Discrimination is unequal treatment of a person without any objective and reasonable basis. It is based solely on the person’s membership of a particular group. Discrimination is most often based on gender, race or ethnic origin, disability, age, sexual orientation or religion. As a result of discrimination, a person is excluded or isolated and is denied their rights. Discrimination is therefore prohibited. This prohibition applies to any and all relations between the State and an individual, and it also applies to certain areas of private law, for example employment relations.

Unequal treatment is not treated as discrimination if the difference is based on an objective requirement, provided that the purpose of such a requirement is legitimate and the tools selected to ensure compliance are adequate. Social protection measures, such as special rights related to pregnancy and maternity, do not amount to discrimination. Positive discrimination in the form of various positive measures aimed at protection of the rights of a vulnerable group of individuals also should not be treated as discrimination.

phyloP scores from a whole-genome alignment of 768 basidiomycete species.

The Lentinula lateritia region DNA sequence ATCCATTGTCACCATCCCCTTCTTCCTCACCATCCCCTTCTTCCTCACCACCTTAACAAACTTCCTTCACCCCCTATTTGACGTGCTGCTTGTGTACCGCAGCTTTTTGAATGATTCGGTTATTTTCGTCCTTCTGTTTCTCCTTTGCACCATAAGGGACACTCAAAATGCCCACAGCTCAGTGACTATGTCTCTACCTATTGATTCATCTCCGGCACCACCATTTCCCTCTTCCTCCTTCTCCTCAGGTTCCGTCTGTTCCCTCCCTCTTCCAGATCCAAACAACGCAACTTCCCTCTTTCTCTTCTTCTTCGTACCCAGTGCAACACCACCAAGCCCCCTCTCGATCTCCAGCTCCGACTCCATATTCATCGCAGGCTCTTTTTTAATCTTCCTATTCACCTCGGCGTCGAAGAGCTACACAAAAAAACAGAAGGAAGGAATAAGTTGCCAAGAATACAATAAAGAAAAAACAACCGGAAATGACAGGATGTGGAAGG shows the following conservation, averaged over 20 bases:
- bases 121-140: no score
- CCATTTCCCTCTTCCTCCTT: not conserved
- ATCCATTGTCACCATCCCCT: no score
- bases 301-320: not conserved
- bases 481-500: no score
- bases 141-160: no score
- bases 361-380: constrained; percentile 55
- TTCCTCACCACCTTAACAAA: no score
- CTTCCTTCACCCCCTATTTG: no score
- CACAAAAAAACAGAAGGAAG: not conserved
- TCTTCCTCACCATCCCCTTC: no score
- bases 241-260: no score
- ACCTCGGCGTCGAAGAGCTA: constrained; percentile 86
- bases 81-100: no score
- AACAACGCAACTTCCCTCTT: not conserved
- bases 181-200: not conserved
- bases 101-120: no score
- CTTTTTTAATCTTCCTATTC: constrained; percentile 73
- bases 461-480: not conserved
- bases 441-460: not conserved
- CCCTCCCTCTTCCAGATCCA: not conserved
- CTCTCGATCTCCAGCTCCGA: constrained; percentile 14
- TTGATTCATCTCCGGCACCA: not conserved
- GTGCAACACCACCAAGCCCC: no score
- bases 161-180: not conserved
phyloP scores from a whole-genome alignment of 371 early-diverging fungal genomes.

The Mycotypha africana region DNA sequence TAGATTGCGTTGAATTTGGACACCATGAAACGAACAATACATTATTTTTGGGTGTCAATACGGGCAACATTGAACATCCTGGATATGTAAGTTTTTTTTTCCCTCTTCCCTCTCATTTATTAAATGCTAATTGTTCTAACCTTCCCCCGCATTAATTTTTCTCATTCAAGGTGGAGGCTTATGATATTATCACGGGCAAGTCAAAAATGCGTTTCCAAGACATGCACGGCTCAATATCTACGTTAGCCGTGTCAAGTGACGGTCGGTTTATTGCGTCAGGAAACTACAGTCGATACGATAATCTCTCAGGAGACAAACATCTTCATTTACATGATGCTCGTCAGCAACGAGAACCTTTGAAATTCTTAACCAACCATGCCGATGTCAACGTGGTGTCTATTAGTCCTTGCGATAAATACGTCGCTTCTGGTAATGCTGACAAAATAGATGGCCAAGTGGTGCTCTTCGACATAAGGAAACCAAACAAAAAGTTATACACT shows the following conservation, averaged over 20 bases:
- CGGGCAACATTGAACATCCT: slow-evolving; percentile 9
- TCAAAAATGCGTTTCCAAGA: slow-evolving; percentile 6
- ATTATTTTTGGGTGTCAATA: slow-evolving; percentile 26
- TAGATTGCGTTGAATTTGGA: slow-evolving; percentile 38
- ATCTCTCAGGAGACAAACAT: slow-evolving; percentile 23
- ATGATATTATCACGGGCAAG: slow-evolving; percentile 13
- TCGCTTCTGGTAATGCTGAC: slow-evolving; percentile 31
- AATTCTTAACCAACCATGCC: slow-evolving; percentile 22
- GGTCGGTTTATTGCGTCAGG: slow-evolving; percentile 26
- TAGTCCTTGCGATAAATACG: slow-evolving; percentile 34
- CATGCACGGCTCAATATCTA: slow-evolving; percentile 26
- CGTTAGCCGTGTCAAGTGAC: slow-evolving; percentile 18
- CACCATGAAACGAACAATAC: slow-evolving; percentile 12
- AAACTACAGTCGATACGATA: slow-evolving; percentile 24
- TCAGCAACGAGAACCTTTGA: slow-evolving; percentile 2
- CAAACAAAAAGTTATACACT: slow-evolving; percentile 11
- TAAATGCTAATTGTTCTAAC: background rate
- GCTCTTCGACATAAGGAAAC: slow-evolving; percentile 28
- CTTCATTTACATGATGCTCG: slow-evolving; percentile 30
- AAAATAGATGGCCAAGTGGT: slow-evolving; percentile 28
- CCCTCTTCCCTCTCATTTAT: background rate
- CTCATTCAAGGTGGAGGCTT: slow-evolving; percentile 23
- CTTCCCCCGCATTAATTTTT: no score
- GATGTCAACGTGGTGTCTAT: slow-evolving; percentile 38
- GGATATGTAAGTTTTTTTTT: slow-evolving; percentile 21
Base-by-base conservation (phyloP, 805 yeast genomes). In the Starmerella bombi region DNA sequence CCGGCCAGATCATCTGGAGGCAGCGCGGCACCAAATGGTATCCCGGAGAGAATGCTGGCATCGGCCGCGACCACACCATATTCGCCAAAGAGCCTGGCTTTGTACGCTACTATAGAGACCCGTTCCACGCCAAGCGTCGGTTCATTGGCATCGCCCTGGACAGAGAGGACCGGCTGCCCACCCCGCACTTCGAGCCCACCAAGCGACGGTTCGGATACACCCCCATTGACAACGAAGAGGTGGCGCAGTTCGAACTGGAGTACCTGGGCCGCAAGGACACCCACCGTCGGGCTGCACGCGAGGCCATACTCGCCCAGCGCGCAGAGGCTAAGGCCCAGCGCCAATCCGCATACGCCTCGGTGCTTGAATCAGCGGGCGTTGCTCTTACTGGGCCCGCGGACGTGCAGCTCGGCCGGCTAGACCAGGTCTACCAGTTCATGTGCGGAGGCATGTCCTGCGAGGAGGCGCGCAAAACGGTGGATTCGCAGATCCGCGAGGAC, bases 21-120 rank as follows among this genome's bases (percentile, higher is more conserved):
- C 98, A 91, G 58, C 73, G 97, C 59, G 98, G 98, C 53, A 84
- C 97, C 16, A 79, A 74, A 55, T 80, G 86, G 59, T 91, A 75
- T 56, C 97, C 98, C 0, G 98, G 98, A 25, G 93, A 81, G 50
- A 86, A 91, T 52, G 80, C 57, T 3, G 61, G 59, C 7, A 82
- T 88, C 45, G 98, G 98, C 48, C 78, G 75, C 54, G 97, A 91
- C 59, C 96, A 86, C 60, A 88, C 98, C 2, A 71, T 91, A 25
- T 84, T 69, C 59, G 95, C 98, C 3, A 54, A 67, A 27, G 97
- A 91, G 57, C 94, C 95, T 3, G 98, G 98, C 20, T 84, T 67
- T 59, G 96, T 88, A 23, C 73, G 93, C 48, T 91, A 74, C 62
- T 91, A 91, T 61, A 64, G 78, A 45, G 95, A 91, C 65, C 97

Example: An employer was ready to enter into a contract, but having learned that the potential employee is pregnant, they withdrew the offer.

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